A good farm dog is priceless. They help out in ways you didn’t even know you needed help. They’re the friend that’s always there, and always has your back.
A bad farm dog is a nightmare, a catastrophe, and is almost certain to break your heart.
The biggest line between a good farm dog and a bad one is training. Even the best genetics go bad without instruction, and most good farm dogs had their moments of being bad.
For two years my dogs have been allowed to chase rabbits pretty indiscriminately. They’ve dug up nests and chased them out of yard. No matter how cute and fluffy rabbits are, no matter how tame and cuddly they are, rabbits still act like prey when dogs are around. They tense up, they freeze, they dart around in the most tempting manner imaginable. They are just ASKING to be chased and, preferably, eaten.
So we train. We ask the dogs to forego their instincts and not only refrain from chasing and devouring the rabbits, but to actually protect them from other dangers.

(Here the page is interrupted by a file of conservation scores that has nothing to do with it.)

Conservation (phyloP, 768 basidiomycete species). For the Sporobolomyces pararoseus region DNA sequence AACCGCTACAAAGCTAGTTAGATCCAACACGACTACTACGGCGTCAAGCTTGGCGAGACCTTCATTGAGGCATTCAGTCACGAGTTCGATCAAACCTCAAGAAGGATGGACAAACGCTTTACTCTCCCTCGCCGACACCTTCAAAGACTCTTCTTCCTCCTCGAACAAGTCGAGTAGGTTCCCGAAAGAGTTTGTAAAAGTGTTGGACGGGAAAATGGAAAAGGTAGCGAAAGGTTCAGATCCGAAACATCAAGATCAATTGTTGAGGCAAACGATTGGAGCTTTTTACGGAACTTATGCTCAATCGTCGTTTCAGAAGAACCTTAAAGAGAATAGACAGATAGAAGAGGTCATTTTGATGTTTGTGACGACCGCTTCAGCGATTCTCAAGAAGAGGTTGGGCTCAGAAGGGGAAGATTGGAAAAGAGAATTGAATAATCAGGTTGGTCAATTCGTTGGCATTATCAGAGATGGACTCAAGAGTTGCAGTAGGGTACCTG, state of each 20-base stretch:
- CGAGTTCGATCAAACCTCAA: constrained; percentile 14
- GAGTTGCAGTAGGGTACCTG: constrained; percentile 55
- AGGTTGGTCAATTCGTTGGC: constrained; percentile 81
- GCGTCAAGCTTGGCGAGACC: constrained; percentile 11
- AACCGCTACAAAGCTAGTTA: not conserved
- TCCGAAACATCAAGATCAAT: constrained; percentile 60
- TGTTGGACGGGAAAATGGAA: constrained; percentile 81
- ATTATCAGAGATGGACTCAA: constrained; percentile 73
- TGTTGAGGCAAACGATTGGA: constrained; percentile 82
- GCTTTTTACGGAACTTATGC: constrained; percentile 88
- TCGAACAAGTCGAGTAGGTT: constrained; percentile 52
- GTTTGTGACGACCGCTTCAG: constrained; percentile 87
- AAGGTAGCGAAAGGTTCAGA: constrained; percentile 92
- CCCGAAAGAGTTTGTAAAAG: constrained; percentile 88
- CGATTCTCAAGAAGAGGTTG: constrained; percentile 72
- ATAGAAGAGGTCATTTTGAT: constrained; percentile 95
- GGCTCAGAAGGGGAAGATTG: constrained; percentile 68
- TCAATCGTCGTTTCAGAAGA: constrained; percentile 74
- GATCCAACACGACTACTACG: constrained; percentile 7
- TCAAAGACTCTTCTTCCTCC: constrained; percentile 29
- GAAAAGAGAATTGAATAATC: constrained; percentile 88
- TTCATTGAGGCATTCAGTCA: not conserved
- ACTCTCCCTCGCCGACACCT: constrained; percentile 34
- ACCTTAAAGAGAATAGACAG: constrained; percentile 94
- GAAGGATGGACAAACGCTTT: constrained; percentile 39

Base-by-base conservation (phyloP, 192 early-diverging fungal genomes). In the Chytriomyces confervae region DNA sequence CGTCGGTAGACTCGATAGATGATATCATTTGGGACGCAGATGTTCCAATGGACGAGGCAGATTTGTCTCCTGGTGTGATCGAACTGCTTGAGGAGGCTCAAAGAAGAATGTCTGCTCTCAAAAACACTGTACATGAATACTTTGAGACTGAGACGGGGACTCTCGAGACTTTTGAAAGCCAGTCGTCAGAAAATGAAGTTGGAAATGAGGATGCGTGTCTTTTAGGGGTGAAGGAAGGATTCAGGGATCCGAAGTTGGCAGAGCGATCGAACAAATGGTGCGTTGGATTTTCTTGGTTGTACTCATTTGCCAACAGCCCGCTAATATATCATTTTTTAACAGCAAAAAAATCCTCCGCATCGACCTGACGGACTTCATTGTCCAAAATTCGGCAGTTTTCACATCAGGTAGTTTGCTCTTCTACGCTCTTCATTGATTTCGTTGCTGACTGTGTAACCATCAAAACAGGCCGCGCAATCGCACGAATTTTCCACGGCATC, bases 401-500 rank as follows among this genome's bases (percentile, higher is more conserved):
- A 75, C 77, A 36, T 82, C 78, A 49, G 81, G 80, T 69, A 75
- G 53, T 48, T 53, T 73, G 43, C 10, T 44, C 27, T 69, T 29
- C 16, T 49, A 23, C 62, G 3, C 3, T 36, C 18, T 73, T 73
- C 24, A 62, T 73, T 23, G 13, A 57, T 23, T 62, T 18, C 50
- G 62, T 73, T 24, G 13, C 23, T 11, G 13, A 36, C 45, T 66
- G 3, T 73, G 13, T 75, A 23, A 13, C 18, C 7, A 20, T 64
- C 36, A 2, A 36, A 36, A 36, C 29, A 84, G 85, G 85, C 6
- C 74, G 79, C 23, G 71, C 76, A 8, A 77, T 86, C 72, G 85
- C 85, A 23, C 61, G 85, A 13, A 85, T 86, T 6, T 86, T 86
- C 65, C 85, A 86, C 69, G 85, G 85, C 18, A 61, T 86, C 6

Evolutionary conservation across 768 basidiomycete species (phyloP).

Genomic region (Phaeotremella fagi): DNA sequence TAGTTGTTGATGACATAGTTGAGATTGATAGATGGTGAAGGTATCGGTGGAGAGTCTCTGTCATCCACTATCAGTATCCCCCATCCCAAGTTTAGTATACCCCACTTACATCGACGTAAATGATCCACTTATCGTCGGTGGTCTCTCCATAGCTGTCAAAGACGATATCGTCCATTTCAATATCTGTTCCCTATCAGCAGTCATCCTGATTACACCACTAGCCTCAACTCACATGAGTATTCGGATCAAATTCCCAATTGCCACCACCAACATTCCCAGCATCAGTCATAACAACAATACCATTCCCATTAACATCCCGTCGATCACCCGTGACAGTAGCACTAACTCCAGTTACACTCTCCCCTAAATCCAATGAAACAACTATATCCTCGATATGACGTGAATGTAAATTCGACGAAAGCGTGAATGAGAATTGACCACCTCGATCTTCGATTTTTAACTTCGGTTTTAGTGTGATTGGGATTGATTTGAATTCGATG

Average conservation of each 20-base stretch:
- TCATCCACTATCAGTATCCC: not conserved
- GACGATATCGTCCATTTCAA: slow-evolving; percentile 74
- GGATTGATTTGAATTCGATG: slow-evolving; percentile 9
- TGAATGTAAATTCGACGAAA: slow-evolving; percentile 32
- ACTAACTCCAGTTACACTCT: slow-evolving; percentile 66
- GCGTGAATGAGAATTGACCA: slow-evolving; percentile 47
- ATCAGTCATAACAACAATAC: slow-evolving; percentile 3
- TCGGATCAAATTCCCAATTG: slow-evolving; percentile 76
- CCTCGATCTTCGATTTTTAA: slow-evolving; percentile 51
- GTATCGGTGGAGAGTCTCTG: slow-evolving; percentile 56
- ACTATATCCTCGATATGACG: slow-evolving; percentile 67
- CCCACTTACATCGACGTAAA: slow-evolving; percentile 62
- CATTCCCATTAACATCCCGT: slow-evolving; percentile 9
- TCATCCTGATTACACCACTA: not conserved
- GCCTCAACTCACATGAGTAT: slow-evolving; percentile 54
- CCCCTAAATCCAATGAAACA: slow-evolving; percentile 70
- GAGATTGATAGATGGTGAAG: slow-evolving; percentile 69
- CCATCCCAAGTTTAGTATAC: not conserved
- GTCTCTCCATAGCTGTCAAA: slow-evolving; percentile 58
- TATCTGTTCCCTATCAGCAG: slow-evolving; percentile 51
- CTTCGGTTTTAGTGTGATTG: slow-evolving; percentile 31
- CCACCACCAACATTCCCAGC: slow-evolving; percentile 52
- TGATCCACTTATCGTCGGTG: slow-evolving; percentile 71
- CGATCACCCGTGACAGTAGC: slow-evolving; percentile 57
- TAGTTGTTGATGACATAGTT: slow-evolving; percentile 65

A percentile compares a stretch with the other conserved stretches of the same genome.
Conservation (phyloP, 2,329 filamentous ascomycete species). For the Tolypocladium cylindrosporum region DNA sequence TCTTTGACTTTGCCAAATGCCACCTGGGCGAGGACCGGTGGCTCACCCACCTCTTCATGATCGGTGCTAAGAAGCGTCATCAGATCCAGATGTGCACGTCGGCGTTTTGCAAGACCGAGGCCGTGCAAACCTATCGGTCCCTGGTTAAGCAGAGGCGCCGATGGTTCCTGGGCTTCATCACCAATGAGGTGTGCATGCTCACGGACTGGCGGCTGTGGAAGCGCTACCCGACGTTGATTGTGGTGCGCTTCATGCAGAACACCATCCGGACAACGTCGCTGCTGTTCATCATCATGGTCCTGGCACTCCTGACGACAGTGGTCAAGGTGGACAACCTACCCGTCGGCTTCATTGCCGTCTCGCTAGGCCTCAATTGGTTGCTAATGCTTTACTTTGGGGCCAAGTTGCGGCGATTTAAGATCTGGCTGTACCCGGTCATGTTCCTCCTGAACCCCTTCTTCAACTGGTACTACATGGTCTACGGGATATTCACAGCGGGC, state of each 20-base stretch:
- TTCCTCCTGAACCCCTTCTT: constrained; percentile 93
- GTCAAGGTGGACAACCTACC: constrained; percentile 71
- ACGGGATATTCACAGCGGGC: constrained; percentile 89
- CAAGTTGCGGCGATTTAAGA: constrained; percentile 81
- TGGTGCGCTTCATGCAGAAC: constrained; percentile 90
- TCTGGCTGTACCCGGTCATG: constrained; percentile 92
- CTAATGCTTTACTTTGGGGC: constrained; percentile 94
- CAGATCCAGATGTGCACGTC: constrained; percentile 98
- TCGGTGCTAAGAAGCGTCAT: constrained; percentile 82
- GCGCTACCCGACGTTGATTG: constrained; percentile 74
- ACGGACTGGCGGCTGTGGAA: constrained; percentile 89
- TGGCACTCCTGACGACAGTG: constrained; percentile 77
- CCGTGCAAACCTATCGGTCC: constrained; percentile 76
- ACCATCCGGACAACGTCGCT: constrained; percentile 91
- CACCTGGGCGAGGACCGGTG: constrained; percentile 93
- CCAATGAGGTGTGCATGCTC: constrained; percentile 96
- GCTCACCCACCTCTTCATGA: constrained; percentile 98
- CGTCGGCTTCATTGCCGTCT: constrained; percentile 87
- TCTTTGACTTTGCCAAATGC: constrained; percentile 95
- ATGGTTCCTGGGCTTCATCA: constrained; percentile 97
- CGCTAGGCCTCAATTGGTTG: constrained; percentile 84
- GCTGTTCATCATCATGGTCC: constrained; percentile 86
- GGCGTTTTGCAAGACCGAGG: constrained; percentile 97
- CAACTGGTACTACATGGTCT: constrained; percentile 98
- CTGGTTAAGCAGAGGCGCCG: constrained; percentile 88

My dogs are at a disadvantage because while both come from very good farm dog heritages, and have good instincts, they have not lived on their farm for very long. So they have a lot to learn. They’ll get it, but until then, we train.
The training involves a lot of standing near the animal pens to let everyone get used to each other.
It also involves doing some obedience training near the new animals. It’s really hard to remember that you have to listen when there is a HOPPING BURRITO hanging out next to you.
Eventually, as the dogs become calmer and all the animals become accustomed to each other, the leashes will come off. The rabbits and pigs and the ducklings that are arriving soon will become part of the landscape, to be protected at night, checked on during the day, kept in line, but mostly not bothered. One day, hopefully, that will become the norm, and bad behavior will be only a half forgotten memory.
But for now we continue with training. We take two steps forward, and try to avoid one step back (but of course we don’t.)